Doctors: Pneumonia is serious but Clinton should bounce back
Posted September 11
Updated September 12
NEW YORK — Hillary Clinton's diagnosis of pneumonia is a serious concern, but something from which she soon should recover, several doctors and medical experts said Sunday.
Clinton, 68, unexpectedly left a 9/11 anniversary ceremony in New York after she became "overheated and dehydrated," her doctor said. Clinton went to her daughter's nearby apartment for a short stay, and emerged before noon to tell reporters, "I'm feeling great."
Several hours later, Clinton's physician said the Democratic presidential nominee was diagnosed on Friday with pneumonia. "She was put on antibiotics, and advised to rest and modify her schedule," said Dr. Lisa R. Bardack, an internist who practices near Clinton's suburban New York home.
Bardack added in a statement that Clinton, after an exam Sunday afternoon at her home, "is now rehydrated and recovering nicely."
A look at pneumonia and Clinton's health history.
WHAT IS PNEUMONIA?
Pneumonia is an infection of the lungs. Often it's a bacterial infection that sweeps in after a cold or flu virus. Each year, about 1 million people in the United States seek hospital care because of pneumonia, and it causes tens of thousands of deaths, according to the Centers for Disease Control and Prevention.
A presidential candidate is at high risk for such an infection, said Dr. William Schaffner, an infectious disease expert at Vanderbilt University.
"Candidates are constantly out in enclosed spaces, face to face with myriads of people," he said. "It's an ideal opportunity for the transmission of a respiratory virus."
Added Dr. Stephen Hargarten, head of emergency medicine at the Medical College of Wisconsin: "I'm not surprised to hear this happen to someone engaged in the kind of frenetic schedule she has."
HOW IS IT TREATED?
Pneumonia is commonly treated quickly and effectively with antibiotics. Speaking generally and not about Clinton's case, Schaffner said patients with a mild pneumonia can recover with antibiotics, a few days of rest and good hydration. That's especially true of someone who does strenuous work, such as a rigorous campaign schedule.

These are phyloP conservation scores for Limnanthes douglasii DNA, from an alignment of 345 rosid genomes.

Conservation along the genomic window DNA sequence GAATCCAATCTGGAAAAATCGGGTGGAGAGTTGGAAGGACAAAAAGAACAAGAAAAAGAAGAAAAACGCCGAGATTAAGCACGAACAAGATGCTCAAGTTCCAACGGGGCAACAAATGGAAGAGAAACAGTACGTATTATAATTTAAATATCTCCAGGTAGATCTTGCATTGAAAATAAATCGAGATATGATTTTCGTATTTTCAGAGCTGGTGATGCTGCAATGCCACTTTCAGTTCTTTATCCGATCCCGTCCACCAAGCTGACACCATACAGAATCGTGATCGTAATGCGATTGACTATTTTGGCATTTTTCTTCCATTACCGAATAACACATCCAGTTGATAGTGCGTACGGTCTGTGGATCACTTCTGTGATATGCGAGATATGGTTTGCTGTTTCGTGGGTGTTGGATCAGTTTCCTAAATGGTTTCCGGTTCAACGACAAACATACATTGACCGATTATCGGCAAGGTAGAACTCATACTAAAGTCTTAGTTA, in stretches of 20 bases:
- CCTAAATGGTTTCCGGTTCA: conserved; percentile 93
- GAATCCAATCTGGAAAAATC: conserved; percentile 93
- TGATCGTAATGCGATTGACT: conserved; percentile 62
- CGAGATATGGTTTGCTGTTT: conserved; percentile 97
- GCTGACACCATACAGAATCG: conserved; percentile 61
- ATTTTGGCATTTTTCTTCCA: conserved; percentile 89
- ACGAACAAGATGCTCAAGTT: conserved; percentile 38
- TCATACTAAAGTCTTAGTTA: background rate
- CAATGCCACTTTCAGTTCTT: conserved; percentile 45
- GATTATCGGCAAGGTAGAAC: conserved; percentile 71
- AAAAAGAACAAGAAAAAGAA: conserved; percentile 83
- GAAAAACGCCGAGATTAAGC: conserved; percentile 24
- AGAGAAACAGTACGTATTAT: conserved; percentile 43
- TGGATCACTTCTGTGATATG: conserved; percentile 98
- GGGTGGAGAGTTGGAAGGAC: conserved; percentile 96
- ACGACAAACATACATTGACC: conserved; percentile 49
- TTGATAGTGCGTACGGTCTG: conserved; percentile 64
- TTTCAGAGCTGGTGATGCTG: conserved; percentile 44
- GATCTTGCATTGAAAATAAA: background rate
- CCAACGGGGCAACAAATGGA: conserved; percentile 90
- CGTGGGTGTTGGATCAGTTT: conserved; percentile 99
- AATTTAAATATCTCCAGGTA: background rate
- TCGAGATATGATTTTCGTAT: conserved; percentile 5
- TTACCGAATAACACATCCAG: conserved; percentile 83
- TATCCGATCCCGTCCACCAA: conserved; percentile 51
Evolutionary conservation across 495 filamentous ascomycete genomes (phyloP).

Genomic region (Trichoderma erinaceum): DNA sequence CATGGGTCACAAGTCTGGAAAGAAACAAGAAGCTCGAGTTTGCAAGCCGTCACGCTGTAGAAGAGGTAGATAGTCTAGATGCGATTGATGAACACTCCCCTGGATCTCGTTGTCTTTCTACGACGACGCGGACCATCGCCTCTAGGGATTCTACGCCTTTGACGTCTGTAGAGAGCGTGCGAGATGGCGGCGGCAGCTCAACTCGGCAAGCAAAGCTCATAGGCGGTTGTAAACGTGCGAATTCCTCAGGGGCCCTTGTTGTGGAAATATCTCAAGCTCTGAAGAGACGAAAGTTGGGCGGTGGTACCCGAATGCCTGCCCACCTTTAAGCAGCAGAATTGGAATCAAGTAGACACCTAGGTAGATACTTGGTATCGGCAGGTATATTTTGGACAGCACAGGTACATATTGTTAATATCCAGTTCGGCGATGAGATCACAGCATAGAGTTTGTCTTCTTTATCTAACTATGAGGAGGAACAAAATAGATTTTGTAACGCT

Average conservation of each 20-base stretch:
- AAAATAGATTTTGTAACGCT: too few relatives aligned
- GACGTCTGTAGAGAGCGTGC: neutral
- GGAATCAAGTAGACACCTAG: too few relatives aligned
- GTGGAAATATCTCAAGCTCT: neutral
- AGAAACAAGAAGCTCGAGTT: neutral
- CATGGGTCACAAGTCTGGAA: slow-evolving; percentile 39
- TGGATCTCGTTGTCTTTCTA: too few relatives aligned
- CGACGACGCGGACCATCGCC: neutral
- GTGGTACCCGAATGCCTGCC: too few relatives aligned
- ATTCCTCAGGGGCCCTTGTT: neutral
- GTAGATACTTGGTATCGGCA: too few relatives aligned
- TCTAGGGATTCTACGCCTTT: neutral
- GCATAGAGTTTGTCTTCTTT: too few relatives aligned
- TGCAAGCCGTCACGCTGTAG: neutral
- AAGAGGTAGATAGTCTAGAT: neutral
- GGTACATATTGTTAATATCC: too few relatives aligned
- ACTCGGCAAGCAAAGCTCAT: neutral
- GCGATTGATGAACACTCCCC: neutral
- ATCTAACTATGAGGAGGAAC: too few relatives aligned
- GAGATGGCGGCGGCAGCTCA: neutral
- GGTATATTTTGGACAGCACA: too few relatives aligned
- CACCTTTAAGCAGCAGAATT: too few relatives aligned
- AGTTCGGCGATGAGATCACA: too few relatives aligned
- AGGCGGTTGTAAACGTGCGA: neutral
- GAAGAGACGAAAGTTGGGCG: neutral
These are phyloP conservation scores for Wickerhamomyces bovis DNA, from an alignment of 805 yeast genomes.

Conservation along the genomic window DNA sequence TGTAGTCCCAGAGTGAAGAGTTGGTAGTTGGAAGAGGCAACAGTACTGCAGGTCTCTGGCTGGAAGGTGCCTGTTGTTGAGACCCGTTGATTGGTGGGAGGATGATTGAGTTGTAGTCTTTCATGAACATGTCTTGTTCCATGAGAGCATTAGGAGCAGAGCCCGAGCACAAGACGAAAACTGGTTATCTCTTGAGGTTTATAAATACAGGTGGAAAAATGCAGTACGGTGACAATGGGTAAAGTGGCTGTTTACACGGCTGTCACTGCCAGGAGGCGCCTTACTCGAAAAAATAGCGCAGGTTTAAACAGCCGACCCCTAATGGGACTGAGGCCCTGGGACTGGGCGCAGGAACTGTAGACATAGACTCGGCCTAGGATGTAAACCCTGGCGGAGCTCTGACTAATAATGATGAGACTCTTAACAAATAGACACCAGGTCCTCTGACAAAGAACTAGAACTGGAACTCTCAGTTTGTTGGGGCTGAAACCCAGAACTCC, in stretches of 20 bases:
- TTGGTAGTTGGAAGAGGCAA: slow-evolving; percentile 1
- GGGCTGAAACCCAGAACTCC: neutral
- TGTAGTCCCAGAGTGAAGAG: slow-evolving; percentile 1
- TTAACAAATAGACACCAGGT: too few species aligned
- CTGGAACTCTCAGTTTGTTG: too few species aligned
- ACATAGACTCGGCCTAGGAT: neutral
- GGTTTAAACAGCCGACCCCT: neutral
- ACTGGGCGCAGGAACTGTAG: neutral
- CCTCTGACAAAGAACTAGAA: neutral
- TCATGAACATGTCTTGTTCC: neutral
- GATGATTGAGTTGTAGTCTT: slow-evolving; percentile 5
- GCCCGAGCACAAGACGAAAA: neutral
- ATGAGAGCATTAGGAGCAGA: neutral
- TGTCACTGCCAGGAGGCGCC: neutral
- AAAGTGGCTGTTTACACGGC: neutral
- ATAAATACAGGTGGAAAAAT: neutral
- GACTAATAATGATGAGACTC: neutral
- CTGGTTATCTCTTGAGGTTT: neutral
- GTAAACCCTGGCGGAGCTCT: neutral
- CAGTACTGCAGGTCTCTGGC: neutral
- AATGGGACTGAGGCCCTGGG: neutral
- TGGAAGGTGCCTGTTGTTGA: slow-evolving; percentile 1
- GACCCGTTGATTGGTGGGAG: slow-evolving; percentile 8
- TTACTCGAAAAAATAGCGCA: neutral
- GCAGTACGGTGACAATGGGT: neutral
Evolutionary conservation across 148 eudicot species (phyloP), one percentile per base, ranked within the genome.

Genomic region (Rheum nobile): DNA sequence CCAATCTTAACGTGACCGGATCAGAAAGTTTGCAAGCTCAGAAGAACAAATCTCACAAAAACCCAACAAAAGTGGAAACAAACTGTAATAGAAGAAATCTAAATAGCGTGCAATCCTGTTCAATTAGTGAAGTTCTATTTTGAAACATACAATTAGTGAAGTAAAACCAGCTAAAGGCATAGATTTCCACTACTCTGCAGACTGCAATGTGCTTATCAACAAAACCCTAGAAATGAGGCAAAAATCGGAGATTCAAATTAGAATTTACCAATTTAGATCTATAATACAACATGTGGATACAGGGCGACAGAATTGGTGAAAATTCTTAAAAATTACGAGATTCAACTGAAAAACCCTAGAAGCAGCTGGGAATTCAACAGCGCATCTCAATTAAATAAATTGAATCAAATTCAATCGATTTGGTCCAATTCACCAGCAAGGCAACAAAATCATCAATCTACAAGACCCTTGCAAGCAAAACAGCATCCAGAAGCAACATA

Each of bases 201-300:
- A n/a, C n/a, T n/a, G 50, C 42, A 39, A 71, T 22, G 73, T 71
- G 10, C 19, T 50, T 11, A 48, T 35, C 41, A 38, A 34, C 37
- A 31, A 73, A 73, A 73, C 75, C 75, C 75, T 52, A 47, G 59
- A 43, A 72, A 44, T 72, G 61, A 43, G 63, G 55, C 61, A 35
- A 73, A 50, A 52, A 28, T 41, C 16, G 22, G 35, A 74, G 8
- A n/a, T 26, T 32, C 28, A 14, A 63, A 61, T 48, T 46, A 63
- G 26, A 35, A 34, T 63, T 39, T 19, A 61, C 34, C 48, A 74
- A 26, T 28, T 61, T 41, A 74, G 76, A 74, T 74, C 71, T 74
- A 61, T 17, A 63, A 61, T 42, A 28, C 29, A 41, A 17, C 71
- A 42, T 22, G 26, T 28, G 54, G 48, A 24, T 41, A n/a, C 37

Based on the available information, he said, "this should not in any way impede her function going forward."
But Clinton does need to take it seriously, some experts said.
People over age 65 have a harder time returning to normal than do younger patients. Many people her age need a week or more to recover from even a mild case of pneumonia, said Dr. Sharon Bergquist, an Emory University assistant professor of medicine who specializes in internal medicine.
"The body needs rest. The more she pushes, the harder it is for her to recover," she said.
CLINTON'S RECENT HEALTH ISSUES
Clinton had a coughing fit while campaigning in Cleveland early last week. It was dismissed by her aides as allergies and by Clinton herself at that moment as stemming from "talking so much."
It's possible Clinton may have assumed that symptoms from an earlier viral infection were due to allergies, Schaffner said.
Clinton takes antihistamines, which can "dry you out," and dehydration leads to a person being susceptible to heat exhaustion, Bergquist said.
Add in the possibility of fever, shortness of breath or other possible symptoms from pneumonia, and you have a constellation of factors that could have explained her feeling weak on Sunday, she said.
CLINTON'S MEDICAL HISTORY
Last year, Clinton's campaign released a letter from Bardack attesting to the former secretary of state's good health. The most notable events in Clinton's medical record included deep vein thrombosis - or a blood clot, usually in the leg - in 1998 and 2009, a broken elbow in 2009 and a concussion in 2012.
Clinton got a stomach virus while traveling in 2012 that left her so dehyrdated that she fainted. She had a concussion that fall, and doctors treating her found a blood clot in a vein in the space between the brain and the skull behind her right ear. Clinton spent a few days in New York-Presbyterian Hospital for treatment and took a monthlong absence from her role as secretary of state.
Bardack said testing the following year showed "complete resolution" of the concussion's effects, including double vision, for which Clinton wore glasses with specialized lenses to address.
Other details from Bardack's letter included:
—Clinton's blood pressure was 100 over 65. Her total cholesterol was 195; her LDL or "bad" cholesterol was 118, and her HDL or "good" cholesterol was 64 - all within healthy levels and not signaling the need for any medications.
—She had full cardiac testing, including an ultrasound exam of arteries in her neck, and all was well.
—Clinton has been diagnosed with hypothyroidism, a common condition in women older than 60, in which the thyroid gland doesn't produce enough of certain important hormones.
—Clinton's current medications include Armour Thyroid, a thyroid hormone replacement, and antihistamines, vitamin B12 and a blood thinner named Coumadin.
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